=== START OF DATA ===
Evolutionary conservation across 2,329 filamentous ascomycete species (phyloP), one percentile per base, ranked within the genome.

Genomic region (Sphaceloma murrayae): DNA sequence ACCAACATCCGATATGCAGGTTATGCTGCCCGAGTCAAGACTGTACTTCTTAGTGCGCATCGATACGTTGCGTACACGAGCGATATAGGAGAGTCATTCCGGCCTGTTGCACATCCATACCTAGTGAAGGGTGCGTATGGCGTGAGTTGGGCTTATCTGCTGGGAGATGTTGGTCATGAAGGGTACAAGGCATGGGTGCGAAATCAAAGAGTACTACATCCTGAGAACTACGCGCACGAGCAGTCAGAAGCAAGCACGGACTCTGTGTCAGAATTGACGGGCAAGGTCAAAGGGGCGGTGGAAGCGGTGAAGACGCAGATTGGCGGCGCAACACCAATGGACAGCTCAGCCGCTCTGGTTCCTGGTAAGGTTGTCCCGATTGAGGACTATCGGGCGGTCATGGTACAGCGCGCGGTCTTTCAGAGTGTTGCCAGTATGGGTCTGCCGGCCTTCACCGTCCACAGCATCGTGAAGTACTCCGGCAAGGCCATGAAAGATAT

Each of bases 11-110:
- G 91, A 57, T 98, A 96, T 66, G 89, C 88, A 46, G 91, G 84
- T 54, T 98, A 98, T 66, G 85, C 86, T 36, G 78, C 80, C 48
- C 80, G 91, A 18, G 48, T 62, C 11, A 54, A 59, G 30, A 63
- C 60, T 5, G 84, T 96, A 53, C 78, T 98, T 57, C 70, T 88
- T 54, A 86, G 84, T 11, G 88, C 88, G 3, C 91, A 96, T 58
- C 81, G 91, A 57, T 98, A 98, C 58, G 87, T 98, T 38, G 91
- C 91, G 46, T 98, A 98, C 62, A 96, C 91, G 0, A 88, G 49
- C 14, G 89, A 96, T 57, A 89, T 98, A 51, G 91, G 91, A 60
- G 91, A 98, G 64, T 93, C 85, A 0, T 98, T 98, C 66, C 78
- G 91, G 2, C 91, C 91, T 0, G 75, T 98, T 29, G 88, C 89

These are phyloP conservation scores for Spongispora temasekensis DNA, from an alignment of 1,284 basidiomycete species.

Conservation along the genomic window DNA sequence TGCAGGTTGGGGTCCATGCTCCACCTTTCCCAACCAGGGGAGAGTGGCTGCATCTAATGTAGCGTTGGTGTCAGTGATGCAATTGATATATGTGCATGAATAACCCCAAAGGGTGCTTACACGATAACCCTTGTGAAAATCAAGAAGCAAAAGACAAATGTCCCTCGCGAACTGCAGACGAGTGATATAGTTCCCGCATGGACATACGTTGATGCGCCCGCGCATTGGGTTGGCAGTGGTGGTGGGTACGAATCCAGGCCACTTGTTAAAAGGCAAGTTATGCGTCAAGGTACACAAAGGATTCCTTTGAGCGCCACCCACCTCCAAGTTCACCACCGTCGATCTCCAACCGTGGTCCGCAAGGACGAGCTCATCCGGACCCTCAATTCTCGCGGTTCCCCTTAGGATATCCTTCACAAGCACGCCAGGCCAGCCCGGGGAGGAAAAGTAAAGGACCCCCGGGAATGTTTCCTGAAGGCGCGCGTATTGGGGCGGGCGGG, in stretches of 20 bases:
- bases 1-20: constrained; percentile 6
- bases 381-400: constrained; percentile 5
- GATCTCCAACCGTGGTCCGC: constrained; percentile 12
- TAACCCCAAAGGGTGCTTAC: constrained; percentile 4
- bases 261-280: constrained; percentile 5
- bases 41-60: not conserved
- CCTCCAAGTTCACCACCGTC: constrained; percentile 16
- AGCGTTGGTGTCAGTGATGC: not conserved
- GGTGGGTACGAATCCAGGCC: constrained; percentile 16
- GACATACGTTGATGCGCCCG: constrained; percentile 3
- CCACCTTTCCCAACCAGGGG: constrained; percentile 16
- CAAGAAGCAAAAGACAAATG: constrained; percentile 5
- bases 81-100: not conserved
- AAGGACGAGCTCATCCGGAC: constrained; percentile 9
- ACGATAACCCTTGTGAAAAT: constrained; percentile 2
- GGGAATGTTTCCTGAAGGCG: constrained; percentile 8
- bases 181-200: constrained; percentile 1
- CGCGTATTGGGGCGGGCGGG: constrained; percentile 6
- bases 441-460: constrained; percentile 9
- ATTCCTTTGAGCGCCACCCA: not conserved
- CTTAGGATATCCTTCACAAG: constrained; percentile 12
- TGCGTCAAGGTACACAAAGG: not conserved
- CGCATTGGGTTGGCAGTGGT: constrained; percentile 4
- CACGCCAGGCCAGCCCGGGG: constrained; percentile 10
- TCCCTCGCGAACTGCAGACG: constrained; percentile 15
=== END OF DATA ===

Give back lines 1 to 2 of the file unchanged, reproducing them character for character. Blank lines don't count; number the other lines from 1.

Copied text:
Evolutionary conservation across 2,329 filamentous ascomycete species (phyloP), one percentile per base, ranked within the genome.

Genomic region (Sphaceloma murrayae): DNA sequence ACCAACATCCGATATGCAGGTTATGCTGCCCGAGTCAAGACTGTACTTCTTAGTGCGCATCGATACGTTGCGTACACGAGCGATATAGGAGAGTCATTCCGGCCTGTTGCACATCCATACCTAGTGAAGGGTGCGTATGGCGTGAGTTGGGCTTATCTGCTGGGAGATGTTGGTCATGAAGGGTACAAGGCATGGGTGCGAAATCAAAGAGTACTACATCCTGAGAACTACGCGCACGAGCAGTCAGAAGCAAGCACGGACTCTGTGTCAGAATTGACGGGCAAGGTCAAAGGGGCGGTGGAAGCGGTGAAGACGCAGATTGGCGGCGCAACACCAATGGACAGCTCAGCCGCTCTGGTTCCTGGTAAGGTTGTCCCGATTGAGGACTATCGGGCGGTCATGGTACAGCGCGCGGTCTTTCAGAGTGTTGCCAGTATGGGTCTGCCGGCCTTCACCGTCCACAGCATCGTGAAGTACTCCGGCAAGGCCATGAAAGATAT